Press "Enter" to skip to content

State-Level Permitting Adds Secrecy to CAFO Plans in ND; Swine Poop Brings Less Money, More MRSA?

Pipestone Holdings, the same folks who think it’s harassment to say that their pig poop near Mount Vernon stinks, wants to build a 9,000-hog concentrated animal feeding operation near Buffalo, North Dakota, about 40 miles west of Fargo. Pipestone Holdings likes that spot because North Dakota apparently thinks like G. Mark Mickelson:

Backers of the planned Rolling Green Family Farms swine operation in rural Cass County cited North Dakota’s “favorable permitting process controlled at the state level” in pitching their project last year at a state livestock summit.

Records obtained through open records requests show that officials from the state Department of Agriculture worked behind the scenes to help Rolling Green Family Farms secure an environmental permit for the 9,000-hog farm for almost a year before the public was notified of the proposal.

State agriculture officials were made aware that Pipestone Holdings was meeting with landowners near Buffalo in January 2015, months ahead of the Dec. 26, 2015, public notice for the hog farm sent out by state health officials [Patrick Springer, “Opponents Claim Buffalo Hog Farm ‘Not Done in Daylight,’ as State Ag Officials Knew Year in Advance,” Ag Week, 2016.03.17].

See the trick? Weaken local control, move more permitting from the county seat to the state capital, and the CAFO developers alert fewer local people as to what’s coming, meaning less time for local opponents to organize. Clever.

Also clever: Pipestone Holdings would name its Buffalo facility “Rolling Green Family Farm,” just as they call their Mount Vernon facility “Jackrabbit Family Farm,” since no one will begrudge a nice little “family farm” from producing the smell of money.

But some experts ask, what money?

One of the skeptics is Randy Coon, an agribusiness researcher at North Dakota State University who has spoken as a private citizen against the project, which would be located about 2 miles from his family’s farm.

Coon, noting that there are three unit-train loading facilities nearby, said many of the inputs for the hog farm likely would come from outside the region. He said local purchases of corn wouldn’t boost the economy, arguing they wouldn’t bring new money into the community.

He also said profits would go to absentee owners. On the other hand, “The additional truck traffic on township roads will require upgrades and maintenance at a time when their budgets are already stressed,” Coons wrote in comments to the state Department of Health, which will decide whether to grant a permit for the hog farm. “This facility would most likely result in tax increases for local residents” [Patrick Springer, “The Smell of Whose Money? Study Questions Impact of Factory Farms,” Grand Forks Herald, 2016.03.19].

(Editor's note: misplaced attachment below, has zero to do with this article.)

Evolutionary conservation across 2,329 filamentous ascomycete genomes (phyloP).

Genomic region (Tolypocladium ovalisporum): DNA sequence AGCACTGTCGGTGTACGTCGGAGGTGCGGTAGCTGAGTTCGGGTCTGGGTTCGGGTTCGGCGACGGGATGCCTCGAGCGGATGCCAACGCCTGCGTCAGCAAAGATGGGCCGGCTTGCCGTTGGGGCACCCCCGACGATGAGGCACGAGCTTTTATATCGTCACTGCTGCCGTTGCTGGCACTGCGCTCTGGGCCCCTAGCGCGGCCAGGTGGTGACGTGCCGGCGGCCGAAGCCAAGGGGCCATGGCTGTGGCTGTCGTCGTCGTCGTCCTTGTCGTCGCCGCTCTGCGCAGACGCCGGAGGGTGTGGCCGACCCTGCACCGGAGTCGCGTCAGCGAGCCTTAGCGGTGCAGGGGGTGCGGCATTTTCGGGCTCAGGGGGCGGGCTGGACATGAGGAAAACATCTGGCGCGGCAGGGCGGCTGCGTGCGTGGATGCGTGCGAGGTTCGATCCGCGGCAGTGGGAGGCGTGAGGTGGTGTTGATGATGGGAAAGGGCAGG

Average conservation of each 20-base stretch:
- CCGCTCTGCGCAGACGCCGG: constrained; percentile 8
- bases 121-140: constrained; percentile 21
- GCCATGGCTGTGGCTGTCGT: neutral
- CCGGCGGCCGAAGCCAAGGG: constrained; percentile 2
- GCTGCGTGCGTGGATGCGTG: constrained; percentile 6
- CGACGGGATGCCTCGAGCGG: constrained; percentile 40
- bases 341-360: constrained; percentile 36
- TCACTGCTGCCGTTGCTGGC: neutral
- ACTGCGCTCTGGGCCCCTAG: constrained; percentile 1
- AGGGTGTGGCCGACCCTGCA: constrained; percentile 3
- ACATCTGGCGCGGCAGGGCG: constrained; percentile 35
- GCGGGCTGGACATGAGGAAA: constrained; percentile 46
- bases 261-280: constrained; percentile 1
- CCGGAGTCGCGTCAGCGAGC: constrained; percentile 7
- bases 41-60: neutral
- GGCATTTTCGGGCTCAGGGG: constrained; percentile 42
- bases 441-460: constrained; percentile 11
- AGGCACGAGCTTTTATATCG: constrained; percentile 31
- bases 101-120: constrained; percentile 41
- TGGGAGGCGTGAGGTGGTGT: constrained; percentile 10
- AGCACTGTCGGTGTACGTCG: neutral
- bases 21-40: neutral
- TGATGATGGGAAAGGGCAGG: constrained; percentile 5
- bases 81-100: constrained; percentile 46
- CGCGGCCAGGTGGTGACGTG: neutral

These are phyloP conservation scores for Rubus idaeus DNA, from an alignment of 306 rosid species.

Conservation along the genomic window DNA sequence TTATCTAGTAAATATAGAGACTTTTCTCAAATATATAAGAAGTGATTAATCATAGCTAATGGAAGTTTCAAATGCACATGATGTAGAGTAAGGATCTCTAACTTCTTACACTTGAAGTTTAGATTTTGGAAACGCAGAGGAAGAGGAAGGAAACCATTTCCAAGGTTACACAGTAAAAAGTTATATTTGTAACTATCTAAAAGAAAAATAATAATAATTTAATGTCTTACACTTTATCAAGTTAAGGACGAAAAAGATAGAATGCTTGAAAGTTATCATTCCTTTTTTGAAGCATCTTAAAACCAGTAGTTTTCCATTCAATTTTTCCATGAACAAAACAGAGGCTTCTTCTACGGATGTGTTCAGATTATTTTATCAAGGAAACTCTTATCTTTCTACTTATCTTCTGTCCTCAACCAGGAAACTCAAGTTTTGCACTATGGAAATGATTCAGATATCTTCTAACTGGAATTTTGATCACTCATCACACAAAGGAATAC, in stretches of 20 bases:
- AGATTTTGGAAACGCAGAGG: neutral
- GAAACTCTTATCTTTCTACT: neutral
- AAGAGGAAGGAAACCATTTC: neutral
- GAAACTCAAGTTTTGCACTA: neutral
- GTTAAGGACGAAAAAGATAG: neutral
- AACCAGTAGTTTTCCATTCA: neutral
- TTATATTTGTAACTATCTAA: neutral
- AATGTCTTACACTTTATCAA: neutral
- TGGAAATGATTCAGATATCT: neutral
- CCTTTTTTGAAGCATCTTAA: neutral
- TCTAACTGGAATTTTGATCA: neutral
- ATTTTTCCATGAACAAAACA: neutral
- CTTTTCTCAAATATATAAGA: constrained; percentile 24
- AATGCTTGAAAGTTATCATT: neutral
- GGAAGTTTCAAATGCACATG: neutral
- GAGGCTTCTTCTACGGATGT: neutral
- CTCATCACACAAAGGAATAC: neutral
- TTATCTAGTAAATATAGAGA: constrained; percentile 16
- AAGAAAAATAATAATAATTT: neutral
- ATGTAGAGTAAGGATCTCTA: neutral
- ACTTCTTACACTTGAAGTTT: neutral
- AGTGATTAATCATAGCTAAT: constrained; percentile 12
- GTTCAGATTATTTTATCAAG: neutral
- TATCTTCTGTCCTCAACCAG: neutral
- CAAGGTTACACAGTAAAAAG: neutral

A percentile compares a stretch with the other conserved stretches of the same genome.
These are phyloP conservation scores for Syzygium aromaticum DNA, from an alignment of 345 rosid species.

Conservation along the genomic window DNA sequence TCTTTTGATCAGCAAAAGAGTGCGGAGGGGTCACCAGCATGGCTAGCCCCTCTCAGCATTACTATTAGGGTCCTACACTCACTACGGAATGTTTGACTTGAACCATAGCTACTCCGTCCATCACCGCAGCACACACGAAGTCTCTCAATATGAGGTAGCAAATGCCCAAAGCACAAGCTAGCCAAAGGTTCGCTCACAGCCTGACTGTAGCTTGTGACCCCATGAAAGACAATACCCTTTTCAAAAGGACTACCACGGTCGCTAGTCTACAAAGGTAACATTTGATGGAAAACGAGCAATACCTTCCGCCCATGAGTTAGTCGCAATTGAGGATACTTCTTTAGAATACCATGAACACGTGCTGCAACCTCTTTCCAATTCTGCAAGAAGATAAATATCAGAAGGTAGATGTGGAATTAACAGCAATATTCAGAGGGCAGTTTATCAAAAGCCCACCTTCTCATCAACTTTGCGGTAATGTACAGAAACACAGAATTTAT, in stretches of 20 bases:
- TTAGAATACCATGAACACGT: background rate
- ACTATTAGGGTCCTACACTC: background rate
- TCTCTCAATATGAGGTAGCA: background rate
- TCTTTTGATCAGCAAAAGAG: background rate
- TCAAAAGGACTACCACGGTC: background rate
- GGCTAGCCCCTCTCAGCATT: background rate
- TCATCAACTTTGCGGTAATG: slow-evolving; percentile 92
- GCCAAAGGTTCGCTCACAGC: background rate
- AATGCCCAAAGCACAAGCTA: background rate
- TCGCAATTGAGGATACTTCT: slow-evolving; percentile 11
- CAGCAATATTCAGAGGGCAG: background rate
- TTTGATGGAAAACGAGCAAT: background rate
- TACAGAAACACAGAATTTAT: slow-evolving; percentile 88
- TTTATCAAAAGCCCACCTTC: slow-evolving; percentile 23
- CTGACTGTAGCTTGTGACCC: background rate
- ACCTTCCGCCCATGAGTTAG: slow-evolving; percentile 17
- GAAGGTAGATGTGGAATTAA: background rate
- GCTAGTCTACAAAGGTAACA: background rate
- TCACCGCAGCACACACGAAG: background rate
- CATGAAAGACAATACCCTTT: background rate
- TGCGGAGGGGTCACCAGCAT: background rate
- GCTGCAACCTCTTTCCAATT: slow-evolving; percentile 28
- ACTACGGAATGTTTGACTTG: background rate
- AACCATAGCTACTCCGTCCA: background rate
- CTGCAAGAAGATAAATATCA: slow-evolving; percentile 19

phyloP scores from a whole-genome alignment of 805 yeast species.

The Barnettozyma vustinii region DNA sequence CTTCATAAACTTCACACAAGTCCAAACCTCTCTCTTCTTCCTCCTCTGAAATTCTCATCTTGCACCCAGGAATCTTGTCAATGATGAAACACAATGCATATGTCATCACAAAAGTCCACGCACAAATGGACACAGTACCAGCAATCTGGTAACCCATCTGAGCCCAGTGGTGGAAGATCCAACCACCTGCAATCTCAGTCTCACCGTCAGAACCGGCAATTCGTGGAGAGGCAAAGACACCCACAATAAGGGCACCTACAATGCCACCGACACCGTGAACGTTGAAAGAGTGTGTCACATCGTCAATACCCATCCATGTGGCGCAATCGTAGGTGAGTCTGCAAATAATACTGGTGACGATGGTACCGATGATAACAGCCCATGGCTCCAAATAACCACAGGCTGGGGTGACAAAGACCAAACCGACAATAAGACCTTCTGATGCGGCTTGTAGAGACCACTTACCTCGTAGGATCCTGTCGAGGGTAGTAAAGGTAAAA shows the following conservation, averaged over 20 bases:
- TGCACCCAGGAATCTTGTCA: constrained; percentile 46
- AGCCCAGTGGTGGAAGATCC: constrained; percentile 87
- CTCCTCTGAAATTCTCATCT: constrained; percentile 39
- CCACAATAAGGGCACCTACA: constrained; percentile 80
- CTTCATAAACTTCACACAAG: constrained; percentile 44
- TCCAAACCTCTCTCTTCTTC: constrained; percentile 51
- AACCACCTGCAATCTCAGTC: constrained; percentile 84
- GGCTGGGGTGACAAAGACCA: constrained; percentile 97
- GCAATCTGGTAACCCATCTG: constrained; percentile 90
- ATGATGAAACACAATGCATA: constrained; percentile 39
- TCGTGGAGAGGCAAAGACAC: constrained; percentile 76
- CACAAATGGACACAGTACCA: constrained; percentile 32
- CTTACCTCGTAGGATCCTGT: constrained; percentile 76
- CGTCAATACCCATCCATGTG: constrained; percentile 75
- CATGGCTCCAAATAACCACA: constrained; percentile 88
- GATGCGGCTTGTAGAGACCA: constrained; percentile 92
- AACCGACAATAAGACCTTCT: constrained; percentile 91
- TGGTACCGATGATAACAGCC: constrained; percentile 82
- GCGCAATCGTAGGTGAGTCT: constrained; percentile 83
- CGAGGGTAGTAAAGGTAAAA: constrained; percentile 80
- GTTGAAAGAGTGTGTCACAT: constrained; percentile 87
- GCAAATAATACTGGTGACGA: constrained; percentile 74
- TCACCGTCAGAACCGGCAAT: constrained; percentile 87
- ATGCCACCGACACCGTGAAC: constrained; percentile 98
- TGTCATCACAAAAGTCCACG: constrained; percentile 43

The latter Springer article also cites research from UND rural sociologist Curtis W. Stofferahn that finds factory farms not producing the economic wonders that Pipestone and Mickelson say they will:

First, where industrialized farming expands we can expect distinct effects on communities’ socioeconomic, social fabric, and environmental well-being. Communi- ties that receive industrialized farming are likely to increase population relative to other communities (that is, if local family farmers are not displaced). They are also likely to experience greater income inequality; govern- ment services for the poor and other disadvantaged groups are likely to be needed. These communities will encounter stresses in the social fabric, particularly increased community conflict. In the case of large live- stock confinement operations, communities will be at risk for environmental and health problems, entailing the need for government intervention. Finally, communities that lose moderate-size family farms, in part because of transaction cost advantages (e.g., volume buying-selling) and public incentives given to industrialized farms, will lose a base of middle-class producers and experience population decline and rifts in social fabric. These communities are likely to have declines in other local businesses and the property tax base and may require state aid for social and public services [Linda Lobao and Curtis W. Stofferahn, “The Community Effects of Industrialized Farming: Social Science Research and Challenges to Corporate Farming Laws,Agriculture and Human Values, accepted 2007.07.19].

Hog CAFOs are also associated with methicillin-resistant Staphylococcus aureusMRSA:

A team from the University of Iowa, Iowa City Veterans Affairs, and Kent State University have done just that. In next month’s Infection Control and Hospital Epidemiology, they survey 1,036 VA patients who lived in rural Iowa and were admitted to the Iowa City facility in 2010 and 2011. Overall, among those patients, 6.8 percent were carrying MRSA, drug-resistant staph, in their nostrils. But the patients’ likelihood of carrying MRSA was 2.76 times higher if they lived within one mile of a farm housing 2,500 or more pigs.

…This is not the first time that MRSA has been found in people who work on farms or live in the vicinity of them. Last year, a study found “pig MRSA” in workers from North Carolina hog farms, and another identified it in workers in Iowa and Illinois. Meanwhile, a third study published just in November found MRSA among people who lived in the vicinity of fields where swine manure was being applied. And last year, a group in Germany identified MRSA in people who lived near hog farms but did not have contact with animals [Maryn McKenna, “Almost Three Times the Risk of Carrying MRSA from Living near a Mega-Farm,” Wired, 2014.01.22].